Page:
Security Council resolution 1209 (1998) on the situation in Africa, illicit arms flows to and in Africa, U.N. Doc. S/RES/1209 (1998).


Adopted by the Security Council at its 3945th meeting, on 19 November 1998

The Security Council,

Reaffirming its resolutions 1170 (1998) of 28 May 1998, 1196 (1998) of 16 September 1998 and 1197 (1998) of 17 September 1998,

Recalling the statements of its President of 25 September 1997 (S/PRST/1997/46), 16 September 1998 (S/PRST/1998/28) and 24 September 1998 (S/PRST/1998/29),

Having considered the recommendations contained in the report of the Secretary-General of 13 April 1998 on "The causes of conflict and the promotion of durable peace and sustainable development in Africa" regarding the importance of stemming the illicit arms flows to and in Africa,

Recognizing the close relationship of the problem of illicit arms flows to and in Africa with international peace and security,

Recognizing with concern that commercial and political motives play an unduly important role in the illicit transfer and accumulation of small arms in Africa,

Stressing the close linkage between international peace and security and sustainable development and the need for the international community to respond to the challenge of illicit arms flows to and in Africa in a comprehensive manner, encompassing not only the field of security but that of social and economic development,

Reaffirming the right of African States to procure or produce necessary weapons to meet their legitimate national security and public order needs in accordance with the Charter of the United Nations and other rules and principles of international law,

Welcoming an offer of the Government of Switzerland to host in Geneva, not later than 2001, an international conference on the illicit arms trade in all its aspects,

Welcoming the negotiation process in Vienna on the elaboration of an international convention against transnational organized crime, including a protocol to combat illicit manufacturing of and trafficking in firearms,

Welcoming the ongoing work of the Secretary-General on small arms and light weapons pursuant to General Assembly resolutions 50/70 B and 52/38 J, including the work of the group of governmental experts nominated by him, and noting the findings pertaining to illicit arms flows to and in Africa in the Report on Small Arms of the Secretary-General of 27 August 1997 (A/52/298),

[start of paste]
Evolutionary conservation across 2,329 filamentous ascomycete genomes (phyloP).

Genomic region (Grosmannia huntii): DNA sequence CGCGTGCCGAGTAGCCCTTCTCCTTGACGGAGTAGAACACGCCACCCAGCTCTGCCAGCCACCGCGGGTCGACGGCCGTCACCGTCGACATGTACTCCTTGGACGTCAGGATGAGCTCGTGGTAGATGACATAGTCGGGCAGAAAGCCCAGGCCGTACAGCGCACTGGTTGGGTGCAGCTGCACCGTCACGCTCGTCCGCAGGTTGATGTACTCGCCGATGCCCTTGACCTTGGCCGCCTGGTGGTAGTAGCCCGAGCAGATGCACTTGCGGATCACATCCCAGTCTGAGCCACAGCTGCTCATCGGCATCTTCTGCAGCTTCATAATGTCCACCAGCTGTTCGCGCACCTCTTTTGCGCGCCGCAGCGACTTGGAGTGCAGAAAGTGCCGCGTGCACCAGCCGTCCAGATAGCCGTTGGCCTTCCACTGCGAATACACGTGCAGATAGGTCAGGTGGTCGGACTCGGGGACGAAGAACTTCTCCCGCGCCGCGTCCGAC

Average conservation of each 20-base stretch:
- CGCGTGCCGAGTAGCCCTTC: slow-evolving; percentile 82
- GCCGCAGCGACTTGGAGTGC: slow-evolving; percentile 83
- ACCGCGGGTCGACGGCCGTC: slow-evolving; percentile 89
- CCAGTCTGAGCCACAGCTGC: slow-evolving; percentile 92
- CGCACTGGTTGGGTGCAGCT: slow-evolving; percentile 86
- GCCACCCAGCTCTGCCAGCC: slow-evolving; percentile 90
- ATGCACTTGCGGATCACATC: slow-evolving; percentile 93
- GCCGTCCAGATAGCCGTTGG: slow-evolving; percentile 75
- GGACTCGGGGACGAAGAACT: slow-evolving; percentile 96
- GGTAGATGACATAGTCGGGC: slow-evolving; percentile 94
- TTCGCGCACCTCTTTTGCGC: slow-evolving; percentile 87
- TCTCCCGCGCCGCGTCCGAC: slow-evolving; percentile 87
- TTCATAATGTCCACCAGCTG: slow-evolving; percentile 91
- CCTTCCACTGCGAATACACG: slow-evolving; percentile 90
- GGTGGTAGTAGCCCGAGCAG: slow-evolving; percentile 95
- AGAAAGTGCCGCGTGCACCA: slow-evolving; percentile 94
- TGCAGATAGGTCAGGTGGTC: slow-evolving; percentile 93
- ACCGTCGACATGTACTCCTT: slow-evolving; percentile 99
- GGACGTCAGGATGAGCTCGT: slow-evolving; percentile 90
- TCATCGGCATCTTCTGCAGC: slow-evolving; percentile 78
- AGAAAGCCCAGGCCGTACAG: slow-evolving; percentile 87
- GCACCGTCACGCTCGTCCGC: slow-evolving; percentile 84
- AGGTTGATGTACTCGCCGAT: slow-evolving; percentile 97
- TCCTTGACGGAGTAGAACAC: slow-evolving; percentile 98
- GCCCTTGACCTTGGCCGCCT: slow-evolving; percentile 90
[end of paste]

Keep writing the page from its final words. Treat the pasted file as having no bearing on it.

Welcoming also the decision of the Secretary-General to coordinate all action on small arms within the United Nations system through the Coordinating Action on Small Arms, for which the Department of Disarmament Affairs is designated as the focal point,

Commending the national, bilateral and subregional initiatives being taken in Africa in combating illicit arms flows, such as those that have been taken in Mali and Mozambique, by the Economic Community of West African States (ECOWAS) and the Southern African Development Community,

Welcoming also the decision by the Organization of African Unity to prepare a situation report on Africa containing detailed information on the magnitude of the problem of small arms proliferation as well as appropriate policy recommendations,

1. Expresses its grave concern at the destabilizing effect of illicit arms flows, in particular of small arms, to and in Africa and at their excessive accumulation and circulation, which threaten national, regional and international security and have serious consequences for development and for the humanitarian situation in the continent;

2. Encourages African States to enact legislation on the domestic possession and use of arms, including the establishment of national legal and judicial mechanisms for the effective implementation of such laws, and to implement effective import, export and re-export controls, and encourages also the international community, in consultation with African States, to assist in these efforts;

3. Stresses the importance of all Member States, and in particular States involved in manufacturing or marketing of weapons, restricting arms transfers which could provoke or prolong armed conflicts or aggravate existing tensions or conflicts in Africa, such as through voluntary moratoria;